“No,” I discouraged empathically. “You are going to die.”

“Dude, don’t worry about it, I can hella finish that off,” came the response. One by one, we entered the store and ordered Jiro’s ramen.

OK, GoIn the end, we all went for the standard small bowls. As I’d planned earlier, I dropped the garlic level down to chotto dake. The ramen became a bit more bearable, but the garlic was still strong; I managed to get all the way down to the broth, at which point I couldn’t continue. Gulping down the customary bottle of twice-steeped oolong tea afterward returned most of the inside of my mouth to normal, but the garlic stuck around in the back of my tongue. I’d prepped mints, too — those didn’t help, either. As the shirts the chefs wore said, in perfect English: Jiro without garlic is like a life without love.

One by one, the others rose from the store. None of them finished it — one admitted he’d left a bit of cha-shu behind, but if he’d gone any further he would’ve thrown up. Another — one of the people who’d thought about getting a large — asked me how people could ever hope to finish a large. I shrugged. (I remember asking the friend who’d first recommended Jiro to me the same thing; his response was “no normal person can.”)

And then my friend appeared, the last to come out of the store. He loved it. He’d finished the bowl, broth and everything. Apparently something had snapped inside him, gave him a second wind. But he needed a bit of a rest. He did admit defeat, at least, to the legendary large.

We walked through Isezaki-cho for a bit. All we could think about and talk about for the next fifteen minutes was the ramen and how much it destroyed us.

None of us ate dinner that night. Ramen Jiro was filling enough for an entire day. ◆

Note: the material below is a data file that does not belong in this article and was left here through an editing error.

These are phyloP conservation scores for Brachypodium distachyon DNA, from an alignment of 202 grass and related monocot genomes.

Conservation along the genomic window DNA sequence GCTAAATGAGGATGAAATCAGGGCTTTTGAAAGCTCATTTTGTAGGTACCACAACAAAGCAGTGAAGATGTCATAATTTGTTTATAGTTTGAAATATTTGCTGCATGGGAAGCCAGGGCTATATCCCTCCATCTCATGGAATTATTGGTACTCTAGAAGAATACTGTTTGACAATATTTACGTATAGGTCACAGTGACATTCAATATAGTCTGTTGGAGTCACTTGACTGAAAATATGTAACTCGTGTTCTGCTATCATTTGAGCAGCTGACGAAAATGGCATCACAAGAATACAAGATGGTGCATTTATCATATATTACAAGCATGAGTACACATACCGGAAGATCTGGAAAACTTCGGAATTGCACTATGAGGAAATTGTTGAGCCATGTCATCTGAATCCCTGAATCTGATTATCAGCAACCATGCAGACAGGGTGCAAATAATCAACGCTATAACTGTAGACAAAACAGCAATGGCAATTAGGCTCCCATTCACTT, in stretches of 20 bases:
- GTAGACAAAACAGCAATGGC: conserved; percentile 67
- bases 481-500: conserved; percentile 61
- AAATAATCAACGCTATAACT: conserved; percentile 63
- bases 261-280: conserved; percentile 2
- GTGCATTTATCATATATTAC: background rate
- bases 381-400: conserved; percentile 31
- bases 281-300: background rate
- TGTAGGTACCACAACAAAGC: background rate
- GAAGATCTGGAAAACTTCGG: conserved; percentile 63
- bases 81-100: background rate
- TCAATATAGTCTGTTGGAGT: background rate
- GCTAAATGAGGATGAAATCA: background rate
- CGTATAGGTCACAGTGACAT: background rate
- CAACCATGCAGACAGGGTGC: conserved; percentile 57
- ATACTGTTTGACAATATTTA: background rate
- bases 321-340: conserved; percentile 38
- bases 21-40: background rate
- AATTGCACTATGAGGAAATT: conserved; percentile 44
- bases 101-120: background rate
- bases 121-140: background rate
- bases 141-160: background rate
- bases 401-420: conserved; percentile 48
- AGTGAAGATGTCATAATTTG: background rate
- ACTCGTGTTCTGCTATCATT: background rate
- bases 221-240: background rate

A Couple of Notes for the Incoming Students, Part 2 (Updated!)

Part two of my guide to Yokohama ryuugaku life. Here’s a copy-and-paste of the table of contents quickjump:

Part 1 (The Dorms, The Neighborhood, Commuter Passes)
Part 2 (Getting to School, Getting Comfy in Your New Place, Resident Registration, Cell Phones, Money)
Part 3 (Getting to Know Yokohama A Bit Better)

Disclaimers: this is not an official guide; things are current at the time I wrote this post and will change; you can probably use this as a guide for non-YNU study abroad but a good chunk of things won’t apply to you; this is based on my experience and things may be different when you get here.

Patch notes —

10 Nov 2017: fixed a couple of things here and there; updated the cellphone section. Continue reading

A Couple of Notes for the Incoming Students, Part 1 (Updated! – 2017 Oct 20)

Have a seat, and listen up!

It’s about that time of the year where I remember I have a blog, I go in, and see more hits than usual, due apparently in part to search terms for the JOY program and odd things about the area in English. Maybe I should’ve written this earlier, but now that spring break is here (and I’m done with the usual handful of end-semester assignments I procrastinated on), I can actually sit down and write this up. Ahem.

To those of you who have decided to make Yokohama National University your university away from university for a semester or two, hi! My name’s Mattie, and I look forward to getting to know you, JOY-sei alumni 2012-2013. Lemme give you a preview of life as us ryuugakusei live it here in Japan to the best of my ability, shall I?

Oh, before that, though, couple of disclaimers: this was current at the time I wrote it (2-18-2013) revised it (2013/8/29); things probably will have changed. This isn’t an official guide or anything like that. This is also YNU-specific, so if you’re thinking of studying abroad and YNU isn’t on your list, things will naturally differ…I think that’s about it. Okay, onto the good stuff. Continue reading